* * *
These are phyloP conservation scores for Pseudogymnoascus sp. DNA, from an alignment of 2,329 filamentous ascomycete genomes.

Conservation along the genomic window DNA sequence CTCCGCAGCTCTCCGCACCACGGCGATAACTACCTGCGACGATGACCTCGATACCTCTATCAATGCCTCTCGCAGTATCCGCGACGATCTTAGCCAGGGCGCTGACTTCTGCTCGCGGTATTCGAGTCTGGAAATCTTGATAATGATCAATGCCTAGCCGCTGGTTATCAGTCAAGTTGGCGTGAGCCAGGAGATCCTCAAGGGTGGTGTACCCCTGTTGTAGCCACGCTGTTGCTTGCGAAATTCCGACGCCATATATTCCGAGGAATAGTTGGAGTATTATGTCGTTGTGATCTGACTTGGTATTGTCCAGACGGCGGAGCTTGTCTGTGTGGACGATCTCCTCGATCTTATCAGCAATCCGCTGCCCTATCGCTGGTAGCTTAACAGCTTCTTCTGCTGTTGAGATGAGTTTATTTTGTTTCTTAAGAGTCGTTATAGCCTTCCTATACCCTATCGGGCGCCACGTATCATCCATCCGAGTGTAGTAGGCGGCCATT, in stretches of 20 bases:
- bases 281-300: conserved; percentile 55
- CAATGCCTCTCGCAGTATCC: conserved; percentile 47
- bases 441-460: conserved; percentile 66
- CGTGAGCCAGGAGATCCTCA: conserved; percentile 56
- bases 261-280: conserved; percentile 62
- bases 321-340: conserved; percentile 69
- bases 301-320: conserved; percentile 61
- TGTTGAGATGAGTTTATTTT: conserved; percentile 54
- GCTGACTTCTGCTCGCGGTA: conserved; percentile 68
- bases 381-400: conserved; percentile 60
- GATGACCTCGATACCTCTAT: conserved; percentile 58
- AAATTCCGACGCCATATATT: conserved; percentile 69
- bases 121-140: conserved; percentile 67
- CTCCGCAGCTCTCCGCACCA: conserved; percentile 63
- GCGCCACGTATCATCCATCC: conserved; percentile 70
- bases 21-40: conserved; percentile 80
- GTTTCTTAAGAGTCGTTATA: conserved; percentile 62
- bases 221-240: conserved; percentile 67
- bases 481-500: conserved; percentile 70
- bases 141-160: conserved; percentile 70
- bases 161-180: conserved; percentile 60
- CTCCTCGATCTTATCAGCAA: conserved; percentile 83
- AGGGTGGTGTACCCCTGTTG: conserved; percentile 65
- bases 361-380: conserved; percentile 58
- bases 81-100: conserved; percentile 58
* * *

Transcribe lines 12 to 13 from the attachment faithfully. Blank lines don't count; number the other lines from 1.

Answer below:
- bases 381-400: conserved; percentile 60
- GATGACCTCGATACCTCTAT: conserved; percentile 58